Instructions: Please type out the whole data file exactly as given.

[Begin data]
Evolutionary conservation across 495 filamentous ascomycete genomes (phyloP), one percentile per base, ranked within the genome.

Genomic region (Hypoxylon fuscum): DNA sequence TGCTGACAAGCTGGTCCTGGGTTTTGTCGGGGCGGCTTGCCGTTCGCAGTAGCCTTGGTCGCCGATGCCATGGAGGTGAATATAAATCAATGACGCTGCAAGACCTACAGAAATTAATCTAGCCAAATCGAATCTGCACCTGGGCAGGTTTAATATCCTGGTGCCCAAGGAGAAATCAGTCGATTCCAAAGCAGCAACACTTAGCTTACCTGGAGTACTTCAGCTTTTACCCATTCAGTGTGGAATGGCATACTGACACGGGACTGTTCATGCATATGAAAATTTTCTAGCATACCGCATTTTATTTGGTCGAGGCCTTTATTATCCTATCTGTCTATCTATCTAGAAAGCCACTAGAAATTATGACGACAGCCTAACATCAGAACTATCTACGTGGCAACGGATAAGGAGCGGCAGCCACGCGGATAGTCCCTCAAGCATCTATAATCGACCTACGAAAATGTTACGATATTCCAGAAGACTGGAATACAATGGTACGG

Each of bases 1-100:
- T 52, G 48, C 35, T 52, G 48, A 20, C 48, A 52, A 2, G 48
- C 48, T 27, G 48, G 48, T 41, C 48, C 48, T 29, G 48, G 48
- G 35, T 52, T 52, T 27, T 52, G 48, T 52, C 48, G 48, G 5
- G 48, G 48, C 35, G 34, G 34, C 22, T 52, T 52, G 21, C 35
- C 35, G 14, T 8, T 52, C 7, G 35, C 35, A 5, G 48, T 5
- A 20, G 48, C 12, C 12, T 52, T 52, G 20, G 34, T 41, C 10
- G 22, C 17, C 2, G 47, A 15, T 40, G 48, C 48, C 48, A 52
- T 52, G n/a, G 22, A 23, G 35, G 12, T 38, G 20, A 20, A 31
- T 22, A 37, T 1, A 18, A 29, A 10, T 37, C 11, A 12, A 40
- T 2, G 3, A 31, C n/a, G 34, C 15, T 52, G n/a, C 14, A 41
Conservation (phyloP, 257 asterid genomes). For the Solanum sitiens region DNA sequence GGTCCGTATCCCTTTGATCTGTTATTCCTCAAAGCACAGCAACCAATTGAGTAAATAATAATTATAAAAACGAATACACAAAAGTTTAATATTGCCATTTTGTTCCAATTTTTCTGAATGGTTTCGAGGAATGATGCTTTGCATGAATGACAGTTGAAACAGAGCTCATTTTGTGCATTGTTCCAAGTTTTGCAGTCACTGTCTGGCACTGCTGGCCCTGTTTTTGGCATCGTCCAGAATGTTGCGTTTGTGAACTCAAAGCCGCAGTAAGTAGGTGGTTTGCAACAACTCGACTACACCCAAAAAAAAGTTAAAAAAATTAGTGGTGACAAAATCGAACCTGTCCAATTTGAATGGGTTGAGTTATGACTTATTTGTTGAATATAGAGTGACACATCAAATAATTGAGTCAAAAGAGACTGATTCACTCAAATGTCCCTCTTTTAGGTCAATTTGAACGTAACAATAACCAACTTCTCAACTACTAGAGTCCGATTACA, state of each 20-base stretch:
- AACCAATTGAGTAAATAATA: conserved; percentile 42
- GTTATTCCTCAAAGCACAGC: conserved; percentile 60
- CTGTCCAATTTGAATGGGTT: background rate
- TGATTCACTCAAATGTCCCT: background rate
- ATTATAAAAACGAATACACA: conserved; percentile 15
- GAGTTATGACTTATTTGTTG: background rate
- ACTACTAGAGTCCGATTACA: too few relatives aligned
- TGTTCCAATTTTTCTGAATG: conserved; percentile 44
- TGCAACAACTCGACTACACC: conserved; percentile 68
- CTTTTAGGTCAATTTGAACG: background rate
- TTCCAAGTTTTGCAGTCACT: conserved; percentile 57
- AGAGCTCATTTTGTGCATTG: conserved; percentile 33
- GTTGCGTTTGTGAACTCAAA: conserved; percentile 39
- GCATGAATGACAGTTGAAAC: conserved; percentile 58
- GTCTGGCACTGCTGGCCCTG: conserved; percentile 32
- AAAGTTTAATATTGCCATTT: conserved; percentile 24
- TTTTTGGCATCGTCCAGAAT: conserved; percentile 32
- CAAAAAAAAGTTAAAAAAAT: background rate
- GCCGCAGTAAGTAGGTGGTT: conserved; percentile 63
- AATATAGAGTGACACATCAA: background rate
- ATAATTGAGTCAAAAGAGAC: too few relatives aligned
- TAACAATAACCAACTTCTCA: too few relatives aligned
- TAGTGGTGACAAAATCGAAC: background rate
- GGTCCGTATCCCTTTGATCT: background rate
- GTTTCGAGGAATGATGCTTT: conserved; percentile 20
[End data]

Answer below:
Evolutionary conservation across 495 filamentous ascomycete genomes (phyloP), one percentile per base, ranked within the genome.

Genomic region (Hypoxylon fuscum): DNA sequence TGCTGACAAGCTGGTCCTGGGTTTTGTCGGGGCGGCTTGCCGTTCGCAGTAGCCTTGGTCGCCGATGCCATGGAGGTGAATATAAATCAATGACGCTGCAAGACCTACAGAAATTAATCTAGCCAAATCGAATCTGCACCTGGGCAGGTTTAATATCCTGGTGCCCAAGGAGAAATCAGTCGATTCCAAAGCAGCAACACTTAGCTTACCTGGAGTACTTCAGCTTTTACCCATTCAGTGTGGAATGGCATACTGACACGGGACTGTTCATGCATATGAAAATTTTCTAGCATACCGCATTTTATTTGGTCGAGGCCTTTATTATCCTATCTGTCTATCTATCTAGAAAGCCACTAGAAATTATGACGACAGCCTAACATCAGAACTATCTACGTGGCAACGGATAAGGAGCGGCAGCCACGCGGATAGTCCCTCAAGCATCTATAATCGACCTACGAAAATGTTACGATATTCCAGAAGACTGGAATACAATGGTACGG

Each of bases 1-100:
- T 52, G 48, C 35, T 52, G 48, A 20, C 48, A 52, A 2, G 48
- C 48, T 27, G 48, G 48, T 41, C 48, C 48, T 29, G 48, G 48
- G 35, T 52, T 52, T 27, T 52, G 48, T 52, C 48, G 48, G 5
- G 48, G 48, C 35, G 34, G 34, C 22, T 52, T 52, G 21, C 35
- C 35, G 14, T 8, T 52, C 7, G 35, C 35, A 5, G 48, T 5
- A 20, G 48, C 12, C 12, T 52, T 52, G 20, G 34, T 41, C 10
- G 22, C 17, C 2, G 47, A 15, T 40, G 48, C 48, C 48, A 52
- T 52, G n/a, G 22, A 23, G 35, G 12, T 38, G 20, A 20, A 31
- T 22, A 37, T 1, A 18, A 29, A 10, T 37, C 11, A 12, A 40
- T 2, G 3, A 31, C n/a, G 34, C 15, T 52, G n/a, C 14, A 41
Conservation (phyloP, 257 asterid genomes). For the Solanum sitiens region DNA sequence GGTCCGTATCCCTTTGATCTGTTATTCCTCAAAGCACAGCAACCAATTGAGTAAATAATAATTATAAAAACGAATACACAAAAGTTTAATATTGCCATTTTGTTCCAATTTTTCTGAATGGTTTCGAGGAATGATGCTTTGCATGAATGACAGTTGAAACAGAGCTCATTTTGTGCATTGTTCCAAGTTTTGCAGTCACTGTCTGGCACTGCTGGCCCTGTTTTTGGCATCGTCCAGAATGTTGCGTTTGTGAACTCAAAGCCGCAGTAAGTAGGTGGTTTGCAACAACTCGACTACACCCAAAAAAAAGTTAAAAAAATTAGTGGTGACAAAATCGAACCTGTCCAATTTGAATGGGTTGAGTTATGACTTATTTGTTGAATATAGAGTGACACATCAAATAATTGAGTCAAAAGAGACTGATTCACTCAAATGTCCCTCTTTTAGGTCAATTTGAACGTAACAATAACCAACTTCTCAACTACTAGAGTCCGATTACA, state of each 20-base stretch:
- AACCAATTGAGTAAATAATA: conserved; percentile 42
- GTTATTCCTCAAAGCACAGC: conserved; percentile 60
- CTGTCCAATTTGAATGGGTT: background rate
- TGATTCACTCAAATGTCCCT: background rate
- ATTATAAAAACGAATACACA: conserved; percentile 15
- GAGTTATGACTTATTTGTTG: background rate
- ACTACTAGAGTCCGATTACA: too few relatives aligned
- TGTTCCAATTTTTCTGAATG: conserved; percentile 44
- TGCAACAACTCGACTACACC: conserved; percentile 68
- CTTTTAGGTCAATTTGAACG: background rate
- TTCCAAGTTTTGCAGTCACT: conserved; percentile 57
- AGAGCTCATTTTGTGCATTG: conserved; percentile 33
- GTTGCGTTTGTGAACTCAAA: conserved; percentile 39
- GCATGAATGACAGTTGAAAC: conserved; percentile 58
- GTCTGGCACTGCTGGCCCTG: conserved; percentile 32
- AAAGTTTAATATTGCCATTT: conserved; percentile 24
- TTTTTGGCATCGTCCAGAAT: conserved; percentile 32
- CAAAAAAAAGTTAAAAAAAT: background rate
- GCCGCAGTAAGTAGGTGGTT: conserved; percentile 63
- AATATAGAGTGACACATCAA: background rate
- ATAATTGAGTCAAAAGAGAC: too few relatives aligned
- TAACAATAACCAACTTCTCA: too few relatives aligned
- TAGTGGTGACAAAATCGAAC: background rate
- GGTCCGTATCCCTTTGATCT: background rate
- GTTTCGAGGAATGATGCTTT: conserved; percentile 20